Washtenaw Community College offers over 25 programs with more than 100 courses online, according to the college’s website. However, WCC President Rose Bellanca said skilled trades courses will need to be held in person when the fall semester rolls around, some in a hybrid model similar to what Provenzano described.

“Maybe you take a class and it meets online one day and another day on ground, and you split the class up like that,” Bellanca said. “All of the faculty and deans have completed plans of how we plan to do this.”

The real challenge, Bellanca said, will be taking appropriate safety precautions, including social distancing, taking everyone’s temperature and sanitizing surfaces every day. She also echoed Hansen, saying some might be fearful of being in a classroom with other people, especially if they have children to go home to.

Even with many new challeges ahead, Bellanca is optimistic about fall enrollment at WCC.

“It is too early to tell, but I think it’s going to be surprisingly strong… I’m leaning more toward the positive,” Bellanca said.

Grand Rapids Community College announced that the fall 2020 semester will consist of a robust schedule of hybrid and enhanced distance learning options as administrators plan to offer some classes on campus. GRCC will deliver instruction for most classes online for a second seven-week summer session, which begins June 30, but some classes in the School of Workforce Development and Job Training programs will be offered on campus.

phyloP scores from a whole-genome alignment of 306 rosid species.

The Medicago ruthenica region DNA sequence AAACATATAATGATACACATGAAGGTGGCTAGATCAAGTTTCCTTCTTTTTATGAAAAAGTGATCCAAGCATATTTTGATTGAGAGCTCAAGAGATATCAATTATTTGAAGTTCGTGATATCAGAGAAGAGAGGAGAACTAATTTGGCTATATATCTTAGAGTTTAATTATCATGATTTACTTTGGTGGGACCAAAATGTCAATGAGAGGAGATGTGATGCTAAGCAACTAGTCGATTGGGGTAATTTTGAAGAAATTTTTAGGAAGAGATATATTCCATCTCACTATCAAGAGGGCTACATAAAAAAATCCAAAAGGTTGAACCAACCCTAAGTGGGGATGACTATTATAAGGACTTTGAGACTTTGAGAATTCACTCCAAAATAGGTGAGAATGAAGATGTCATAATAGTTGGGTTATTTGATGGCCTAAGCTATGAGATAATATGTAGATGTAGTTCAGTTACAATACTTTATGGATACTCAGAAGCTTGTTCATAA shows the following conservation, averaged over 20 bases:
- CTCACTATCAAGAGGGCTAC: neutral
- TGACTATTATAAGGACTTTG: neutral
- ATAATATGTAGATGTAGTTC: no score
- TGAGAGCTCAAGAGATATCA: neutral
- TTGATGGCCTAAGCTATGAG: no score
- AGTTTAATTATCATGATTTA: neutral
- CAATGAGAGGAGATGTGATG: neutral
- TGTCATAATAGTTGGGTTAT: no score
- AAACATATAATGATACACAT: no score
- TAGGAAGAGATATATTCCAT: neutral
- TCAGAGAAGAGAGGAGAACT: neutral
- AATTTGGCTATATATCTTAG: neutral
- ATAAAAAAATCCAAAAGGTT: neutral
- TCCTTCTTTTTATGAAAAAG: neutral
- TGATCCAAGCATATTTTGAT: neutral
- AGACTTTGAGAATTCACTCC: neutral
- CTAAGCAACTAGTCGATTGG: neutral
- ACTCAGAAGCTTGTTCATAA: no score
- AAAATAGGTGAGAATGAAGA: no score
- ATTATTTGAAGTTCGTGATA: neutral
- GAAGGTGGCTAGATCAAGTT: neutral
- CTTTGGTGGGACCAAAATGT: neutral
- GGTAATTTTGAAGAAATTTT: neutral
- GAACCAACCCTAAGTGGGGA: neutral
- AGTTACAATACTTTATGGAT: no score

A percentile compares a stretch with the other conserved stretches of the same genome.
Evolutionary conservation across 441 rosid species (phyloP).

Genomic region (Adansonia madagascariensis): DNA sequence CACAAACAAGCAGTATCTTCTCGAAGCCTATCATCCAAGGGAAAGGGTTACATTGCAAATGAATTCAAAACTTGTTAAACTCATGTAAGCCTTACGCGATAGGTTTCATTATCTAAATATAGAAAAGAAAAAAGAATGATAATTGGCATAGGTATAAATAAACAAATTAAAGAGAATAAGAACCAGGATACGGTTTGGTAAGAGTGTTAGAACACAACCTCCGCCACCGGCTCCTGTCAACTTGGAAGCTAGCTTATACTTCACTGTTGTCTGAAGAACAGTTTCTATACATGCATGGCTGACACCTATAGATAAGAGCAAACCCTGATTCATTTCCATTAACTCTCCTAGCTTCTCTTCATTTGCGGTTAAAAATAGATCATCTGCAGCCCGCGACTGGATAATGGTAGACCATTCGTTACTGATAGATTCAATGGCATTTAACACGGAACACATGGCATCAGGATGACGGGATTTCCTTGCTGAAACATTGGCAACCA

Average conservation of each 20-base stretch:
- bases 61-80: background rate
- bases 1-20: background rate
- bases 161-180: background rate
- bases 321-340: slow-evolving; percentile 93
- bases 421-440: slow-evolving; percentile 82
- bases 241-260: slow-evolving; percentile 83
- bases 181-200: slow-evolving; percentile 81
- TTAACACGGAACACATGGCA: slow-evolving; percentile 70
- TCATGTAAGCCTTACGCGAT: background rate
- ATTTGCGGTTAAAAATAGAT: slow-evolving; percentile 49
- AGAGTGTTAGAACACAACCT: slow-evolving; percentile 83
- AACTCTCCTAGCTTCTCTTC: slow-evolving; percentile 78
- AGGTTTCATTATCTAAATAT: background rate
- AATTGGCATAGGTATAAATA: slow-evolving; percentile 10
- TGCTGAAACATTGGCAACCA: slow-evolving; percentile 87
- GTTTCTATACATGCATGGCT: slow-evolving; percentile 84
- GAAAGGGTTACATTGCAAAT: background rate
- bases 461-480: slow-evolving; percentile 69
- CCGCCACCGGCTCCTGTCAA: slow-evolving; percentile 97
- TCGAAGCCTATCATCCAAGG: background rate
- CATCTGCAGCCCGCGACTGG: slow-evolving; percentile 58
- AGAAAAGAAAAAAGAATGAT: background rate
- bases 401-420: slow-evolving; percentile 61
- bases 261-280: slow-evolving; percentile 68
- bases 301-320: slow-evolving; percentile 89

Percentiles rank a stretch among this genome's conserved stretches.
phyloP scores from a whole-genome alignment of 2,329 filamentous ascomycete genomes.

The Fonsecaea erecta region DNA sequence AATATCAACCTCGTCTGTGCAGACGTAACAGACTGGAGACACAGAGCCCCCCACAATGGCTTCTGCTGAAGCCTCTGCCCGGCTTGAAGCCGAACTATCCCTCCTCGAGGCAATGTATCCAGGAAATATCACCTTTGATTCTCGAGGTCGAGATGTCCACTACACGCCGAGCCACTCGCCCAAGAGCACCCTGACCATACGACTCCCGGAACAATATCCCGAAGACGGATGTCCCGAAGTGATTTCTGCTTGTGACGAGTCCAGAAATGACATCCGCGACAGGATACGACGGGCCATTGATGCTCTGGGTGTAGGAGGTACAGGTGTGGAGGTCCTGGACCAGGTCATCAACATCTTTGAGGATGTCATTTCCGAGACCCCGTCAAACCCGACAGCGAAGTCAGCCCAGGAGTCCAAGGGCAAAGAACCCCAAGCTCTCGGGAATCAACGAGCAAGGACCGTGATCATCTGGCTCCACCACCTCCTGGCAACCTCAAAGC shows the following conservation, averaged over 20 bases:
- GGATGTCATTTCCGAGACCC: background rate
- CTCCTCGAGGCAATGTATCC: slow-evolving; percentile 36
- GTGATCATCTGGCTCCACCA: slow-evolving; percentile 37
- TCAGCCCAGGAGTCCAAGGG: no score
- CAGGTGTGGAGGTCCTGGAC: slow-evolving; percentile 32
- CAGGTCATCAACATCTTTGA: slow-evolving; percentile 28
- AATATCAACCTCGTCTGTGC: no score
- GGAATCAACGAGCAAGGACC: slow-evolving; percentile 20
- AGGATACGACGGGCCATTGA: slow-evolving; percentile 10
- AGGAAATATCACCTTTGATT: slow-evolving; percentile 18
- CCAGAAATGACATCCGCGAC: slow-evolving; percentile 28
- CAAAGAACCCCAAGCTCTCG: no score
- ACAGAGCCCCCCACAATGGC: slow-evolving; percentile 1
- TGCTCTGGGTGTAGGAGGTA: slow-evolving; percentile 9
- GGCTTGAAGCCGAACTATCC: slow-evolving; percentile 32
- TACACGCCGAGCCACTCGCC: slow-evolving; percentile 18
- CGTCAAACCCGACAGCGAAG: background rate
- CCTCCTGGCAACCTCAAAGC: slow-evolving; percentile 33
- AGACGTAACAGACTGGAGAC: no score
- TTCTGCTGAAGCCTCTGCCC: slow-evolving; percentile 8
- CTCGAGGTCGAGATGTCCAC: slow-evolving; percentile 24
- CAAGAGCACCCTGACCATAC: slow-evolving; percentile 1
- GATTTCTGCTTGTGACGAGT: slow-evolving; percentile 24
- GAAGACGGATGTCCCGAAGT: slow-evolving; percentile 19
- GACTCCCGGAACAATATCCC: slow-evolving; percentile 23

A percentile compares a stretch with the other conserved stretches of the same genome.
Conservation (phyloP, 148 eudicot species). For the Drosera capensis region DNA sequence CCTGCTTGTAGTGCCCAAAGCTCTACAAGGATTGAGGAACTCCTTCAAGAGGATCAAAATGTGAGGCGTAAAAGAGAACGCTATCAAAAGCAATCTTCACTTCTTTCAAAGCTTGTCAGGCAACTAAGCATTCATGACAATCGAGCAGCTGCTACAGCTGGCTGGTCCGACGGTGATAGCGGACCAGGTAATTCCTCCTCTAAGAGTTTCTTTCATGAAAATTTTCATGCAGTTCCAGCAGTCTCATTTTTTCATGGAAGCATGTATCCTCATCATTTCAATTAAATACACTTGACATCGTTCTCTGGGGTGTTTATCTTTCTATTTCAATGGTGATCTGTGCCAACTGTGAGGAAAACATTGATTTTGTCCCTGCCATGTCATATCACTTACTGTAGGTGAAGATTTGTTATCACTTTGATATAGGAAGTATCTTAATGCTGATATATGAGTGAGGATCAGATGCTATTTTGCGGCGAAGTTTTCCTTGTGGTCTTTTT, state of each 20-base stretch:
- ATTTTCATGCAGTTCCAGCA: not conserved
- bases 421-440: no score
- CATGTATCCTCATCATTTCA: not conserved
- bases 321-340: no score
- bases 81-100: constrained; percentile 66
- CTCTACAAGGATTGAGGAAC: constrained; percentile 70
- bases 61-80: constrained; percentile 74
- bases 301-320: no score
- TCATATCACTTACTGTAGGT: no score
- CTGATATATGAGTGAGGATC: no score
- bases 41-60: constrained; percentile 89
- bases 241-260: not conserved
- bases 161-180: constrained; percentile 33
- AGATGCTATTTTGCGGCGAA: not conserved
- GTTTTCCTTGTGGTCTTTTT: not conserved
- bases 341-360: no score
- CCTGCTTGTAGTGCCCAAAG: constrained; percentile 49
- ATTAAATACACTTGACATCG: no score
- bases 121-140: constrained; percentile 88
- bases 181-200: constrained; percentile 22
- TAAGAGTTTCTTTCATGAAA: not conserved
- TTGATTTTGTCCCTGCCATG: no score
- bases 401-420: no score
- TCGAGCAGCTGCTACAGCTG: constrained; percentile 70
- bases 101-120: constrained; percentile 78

Online or in-person, GRCC plans to reopen this fall with a hybrid course model

According to GRCC Communications Director Dave Murray, GRCC’s finance team is projecting a 3% drop in fall enrollment. Murray also said recent high school graduates will consider gap years, but community colleges are still good options.

“Community colleges are an attractive option for them because of the affordable tuition, accessible schedules and credits that can easily transfer,” Murray said in an email.

Lansing Community College Provost Sally Welch said LCC will be offering some traditional online classes, but also some hybrid courses that allow some face-to-face meetings if it’s deemed safe to have them. The hybrid designation will be used for skilled trades and health care courses.

There are two main issues that LCC is looking at, Welch said: where the state of COVID-19 will be in August and how to get ready to have both online and in-person classes.

“Trying to understand if we will be able to hold classes or not based on where the virus is, that’s our biggest challenge. It’s just an unknown,” Welch said. “And we’re basically trying to get ourselves ready for both situations so we can be on campus and we can be online.”

At the end of the day, Hansen said that for most community colleges, having a strong fall semester will come down to preparation.

“Colleges are making all kinds of contingency plans and will be ready to serve students, no matter what the situation is and, hopefully, we can get back to more of a sense of normalcy in higher education sooner than later,” Hansen said.

This article was brought to us by MLIVE.